What responsibilities does your HR department currently manage? And, what functions are best performed by in-house HR because you know the company best? What HR functions could be performed by specialists or talent from outside of the organization, whether a BPO, consultant or GPO? Make a list and circle the roles you need to keep in house and what can be handled outside your company.

3. Think long term.

How will you manage your outsourcing relationships over the long term? This is an important question to ask because you’ll want a partner that can stick around. If you’re in it for the long run, you may consider handing over full responsibility to a BPO or working with a GPO, which leverages its relationships with providers of all kinds of services. In that case, the focus is on creating a solution, not a Band-Aid. What’s the difference? A BPO will assume complete control of your HR processes, whereas a GPO will still keep you involved with the process. The GPO forges deep, strategic and productive relationships with suppliers and helps its member businesses become a “customer of choice” by leveraging its volume.

4. What are the benefits?

If you’ve outsourced some HR functions, you can focus on strategic initiatives that drive change in your organization. Partnering with an organization who can supply the outsourced capabilities for services that aren’t on your priority list — such as recruiting, temporary staffing, background checks and drug screenings, relocation, non-employee payroll services and benefits administration — frees up your time to focus on important roles such as managing employee relations or compensation design and delivery. You also may want to outsource the risky and costly functions, such as managing your contingent workforce or pharmacy benefits, while you focus on strategic organizational goals while adding expertise and resources to your department. Plus, you’ll save time by not having to shop outsourcers, negotiate contracts and manage the relationships.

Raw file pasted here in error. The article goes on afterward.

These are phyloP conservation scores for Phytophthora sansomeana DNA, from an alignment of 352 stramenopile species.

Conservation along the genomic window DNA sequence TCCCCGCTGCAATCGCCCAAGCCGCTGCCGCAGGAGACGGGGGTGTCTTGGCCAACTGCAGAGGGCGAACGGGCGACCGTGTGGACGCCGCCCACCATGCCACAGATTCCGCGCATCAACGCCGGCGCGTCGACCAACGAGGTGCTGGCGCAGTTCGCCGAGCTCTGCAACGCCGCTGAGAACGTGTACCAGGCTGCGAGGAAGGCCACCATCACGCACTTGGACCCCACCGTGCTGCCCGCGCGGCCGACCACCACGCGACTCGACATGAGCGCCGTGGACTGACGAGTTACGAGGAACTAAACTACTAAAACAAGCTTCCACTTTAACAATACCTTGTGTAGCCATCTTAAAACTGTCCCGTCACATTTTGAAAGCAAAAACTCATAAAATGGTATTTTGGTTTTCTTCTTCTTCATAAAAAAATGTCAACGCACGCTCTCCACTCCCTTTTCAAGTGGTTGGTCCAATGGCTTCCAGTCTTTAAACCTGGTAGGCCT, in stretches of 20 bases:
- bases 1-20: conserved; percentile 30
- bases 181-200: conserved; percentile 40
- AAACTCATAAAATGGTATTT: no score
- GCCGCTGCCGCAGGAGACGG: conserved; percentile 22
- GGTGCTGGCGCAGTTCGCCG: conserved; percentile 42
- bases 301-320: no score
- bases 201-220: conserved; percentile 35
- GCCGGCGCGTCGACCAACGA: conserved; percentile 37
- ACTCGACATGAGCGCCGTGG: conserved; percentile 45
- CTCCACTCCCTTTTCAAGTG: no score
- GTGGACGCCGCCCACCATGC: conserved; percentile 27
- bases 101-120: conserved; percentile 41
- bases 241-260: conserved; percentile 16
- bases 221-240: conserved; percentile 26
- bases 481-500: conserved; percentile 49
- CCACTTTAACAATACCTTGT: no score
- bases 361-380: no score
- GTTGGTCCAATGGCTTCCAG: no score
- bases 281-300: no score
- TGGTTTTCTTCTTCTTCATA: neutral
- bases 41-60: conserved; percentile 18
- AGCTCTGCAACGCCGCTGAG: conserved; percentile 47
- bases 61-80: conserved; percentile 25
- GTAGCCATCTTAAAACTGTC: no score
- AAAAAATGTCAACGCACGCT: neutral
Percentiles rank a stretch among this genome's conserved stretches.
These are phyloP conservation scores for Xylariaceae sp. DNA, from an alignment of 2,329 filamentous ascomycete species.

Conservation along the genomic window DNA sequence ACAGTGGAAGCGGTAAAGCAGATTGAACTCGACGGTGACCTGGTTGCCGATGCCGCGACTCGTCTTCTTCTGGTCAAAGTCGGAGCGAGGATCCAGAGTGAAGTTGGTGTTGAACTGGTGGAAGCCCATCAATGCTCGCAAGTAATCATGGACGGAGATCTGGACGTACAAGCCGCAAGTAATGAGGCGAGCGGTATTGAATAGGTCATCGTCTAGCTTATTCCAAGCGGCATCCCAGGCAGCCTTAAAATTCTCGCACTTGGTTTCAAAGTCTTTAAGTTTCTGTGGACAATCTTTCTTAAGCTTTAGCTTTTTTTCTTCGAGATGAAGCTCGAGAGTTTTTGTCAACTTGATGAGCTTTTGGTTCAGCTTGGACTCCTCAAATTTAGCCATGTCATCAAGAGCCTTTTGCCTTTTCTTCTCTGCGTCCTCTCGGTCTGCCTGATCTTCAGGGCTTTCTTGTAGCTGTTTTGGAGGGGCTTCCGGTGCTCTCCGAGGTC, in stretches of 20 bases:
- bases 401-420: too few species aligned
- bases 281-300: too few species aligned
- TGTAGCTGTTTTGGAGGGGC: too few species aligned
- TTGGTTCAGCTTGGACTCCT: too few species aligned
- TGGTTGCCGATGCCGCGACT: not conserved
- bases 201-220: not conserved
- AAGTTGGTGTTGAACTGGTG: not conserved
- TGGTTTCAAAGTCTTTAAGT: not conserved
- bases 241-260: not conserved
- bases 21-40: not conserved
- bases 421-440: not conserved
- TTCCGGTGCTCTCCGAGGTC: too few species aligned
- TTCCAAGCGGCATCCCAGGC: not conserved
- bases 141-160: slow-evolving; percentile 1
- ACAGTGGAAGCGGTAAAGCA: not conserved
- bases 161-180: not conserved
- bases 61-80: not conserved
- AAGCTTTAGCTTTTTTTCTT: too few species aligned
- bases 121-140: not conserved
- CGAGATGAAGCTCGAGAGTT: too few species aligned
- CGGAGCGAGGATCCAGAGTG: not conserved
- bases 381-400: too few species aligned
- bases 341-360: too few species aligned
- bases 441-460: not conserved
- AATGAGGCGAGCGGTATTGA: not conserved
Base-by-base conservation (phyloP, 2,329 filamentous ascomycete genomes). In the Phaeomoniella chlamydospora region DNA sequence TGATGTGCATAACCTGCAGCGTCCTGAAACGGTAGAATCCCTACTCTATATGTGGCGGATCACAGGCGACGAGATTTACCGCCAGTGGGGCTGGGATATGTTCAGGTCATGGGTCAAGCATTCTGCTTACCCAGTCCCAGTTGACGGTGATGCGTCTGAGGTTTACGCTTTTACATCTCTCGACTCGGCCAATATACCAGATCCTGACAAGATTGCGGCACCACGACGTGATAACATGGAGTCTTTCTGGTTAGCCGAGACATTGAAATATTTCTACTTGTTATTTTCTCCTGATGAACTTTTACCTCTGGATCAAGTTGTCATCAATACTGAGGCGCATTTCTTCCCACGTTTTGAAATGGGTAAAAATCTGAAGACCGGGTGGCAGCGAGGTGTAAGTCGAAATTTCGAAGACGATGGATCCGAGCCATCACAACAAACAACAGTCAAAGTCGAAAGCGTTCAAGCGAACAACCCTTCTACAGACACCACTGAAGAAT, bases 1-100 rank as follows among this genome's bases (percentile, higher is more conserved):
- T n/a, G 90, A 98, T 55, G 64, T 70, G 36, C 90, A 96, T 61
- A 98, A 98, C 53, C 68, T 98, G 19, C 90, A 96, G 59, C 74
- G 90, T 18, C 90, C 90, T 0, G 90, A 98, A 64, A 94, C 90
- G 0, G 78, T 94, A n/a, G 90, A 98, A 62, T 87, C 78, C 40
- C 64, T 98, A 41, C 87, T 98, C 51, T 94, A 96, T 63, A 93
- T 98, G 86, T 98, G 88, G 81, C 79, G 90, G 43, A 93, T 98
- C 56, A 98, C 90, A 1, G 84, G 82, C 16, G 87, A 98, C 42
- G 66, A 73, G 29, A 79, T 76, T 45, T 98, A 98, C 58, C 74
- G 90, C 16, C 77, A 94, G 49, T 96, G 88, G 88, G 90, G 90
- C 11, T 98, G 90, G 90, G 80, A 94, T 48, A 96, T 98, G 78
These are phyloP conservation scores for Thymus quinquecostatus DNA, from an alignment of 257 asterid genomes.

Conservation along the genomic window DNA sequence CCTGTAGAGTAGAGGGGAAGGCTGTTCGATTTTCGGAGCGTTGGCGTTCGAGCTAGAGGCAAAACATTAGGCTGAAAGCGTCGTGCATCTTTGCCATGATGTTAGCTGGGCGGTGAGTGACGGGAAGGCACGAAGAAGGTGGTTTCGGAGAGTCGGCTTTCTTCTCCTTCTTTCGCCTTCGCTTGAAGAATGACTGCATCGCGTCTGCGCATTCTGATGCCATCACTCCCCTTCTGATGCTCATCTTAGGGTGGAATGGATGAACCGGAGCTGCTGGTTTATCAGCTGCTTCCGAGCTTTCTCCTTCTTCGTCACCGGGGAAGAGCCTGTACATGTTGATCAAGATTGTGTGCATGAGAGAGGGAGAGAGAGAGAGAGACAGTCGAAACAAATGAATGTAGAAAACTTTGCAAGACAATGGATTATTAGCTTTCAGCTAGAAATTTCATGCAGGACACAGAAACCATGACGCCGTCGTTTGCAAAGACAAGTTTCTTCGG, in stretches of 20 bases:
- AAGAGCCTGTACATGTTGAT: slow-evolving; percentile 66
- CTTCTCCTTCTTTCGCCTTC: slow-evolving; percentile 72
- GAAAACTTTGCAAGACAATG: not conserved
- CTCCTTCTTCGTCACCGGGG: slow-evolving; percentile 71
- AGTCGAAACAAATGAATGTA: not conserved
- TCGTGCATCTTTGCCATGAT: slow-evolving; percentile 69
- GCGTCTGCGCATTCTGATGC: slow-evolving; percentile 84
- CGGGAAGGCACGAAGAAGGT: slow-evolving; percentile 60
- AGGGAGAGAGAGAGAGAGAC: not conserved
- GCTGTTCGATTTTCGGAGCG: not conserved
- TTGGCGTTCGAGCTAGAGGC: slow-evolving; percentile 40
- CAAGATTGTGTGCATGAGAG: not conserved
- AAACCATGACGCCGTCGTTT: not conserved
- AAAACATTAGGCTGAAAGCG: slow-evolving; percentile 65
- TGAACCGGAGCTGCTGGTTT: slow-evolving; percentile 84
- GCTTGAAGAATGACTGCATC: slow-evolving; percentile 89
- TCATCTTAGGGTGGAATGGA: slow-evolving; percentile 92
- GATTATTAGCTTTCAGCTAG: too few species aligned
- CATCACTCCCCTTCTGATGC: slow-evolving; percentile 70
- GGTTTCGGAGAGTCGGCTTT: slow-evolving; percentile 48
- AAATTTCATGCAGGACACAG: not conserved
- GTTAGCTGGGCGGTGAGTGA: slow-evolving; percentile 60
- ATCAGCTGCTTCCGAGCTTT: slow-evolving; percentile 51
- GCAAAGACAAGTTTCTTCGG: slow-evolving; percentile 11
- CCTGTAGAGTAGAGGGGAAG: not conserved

5. Sigh — now, breathe and make a decision.

Sometimes, the most difficult part of outsourcing is simply letting “it” go — whether “it” is recruiting talent, finding quality contingent workers or bringing on compliance expertise. As your job description grows and your to-do list reaches page two (or three), what’s the best solution for you — continue to tackle it all, outsource some job functions or to partner with a hybrid outsourcing solution?

Ultimately, it’s up to you to decide which partnership best fits your department and your needs, as well as what your core competencies are, and let go of the rest.

David Clevenger is the vice president of Corporate United, responsible for prioritizing the company’s portfolio of leveraged agreements, as well as developing supplier relationships. Prior to this position, Clevenger directed Corporate United’s strategic sourcing and supplier management functions. He has been named by Supply & Demand Chain Executive as one of the magazine’s “Pros to Know” every year since 2007. Clevenger is an expert in indirect spend management and functional alignment and has extensive experience in e-sourcing and supply chain consulting. He has written industry articles and participated in numerous interviews and panels  and is a regular presenter at industry events.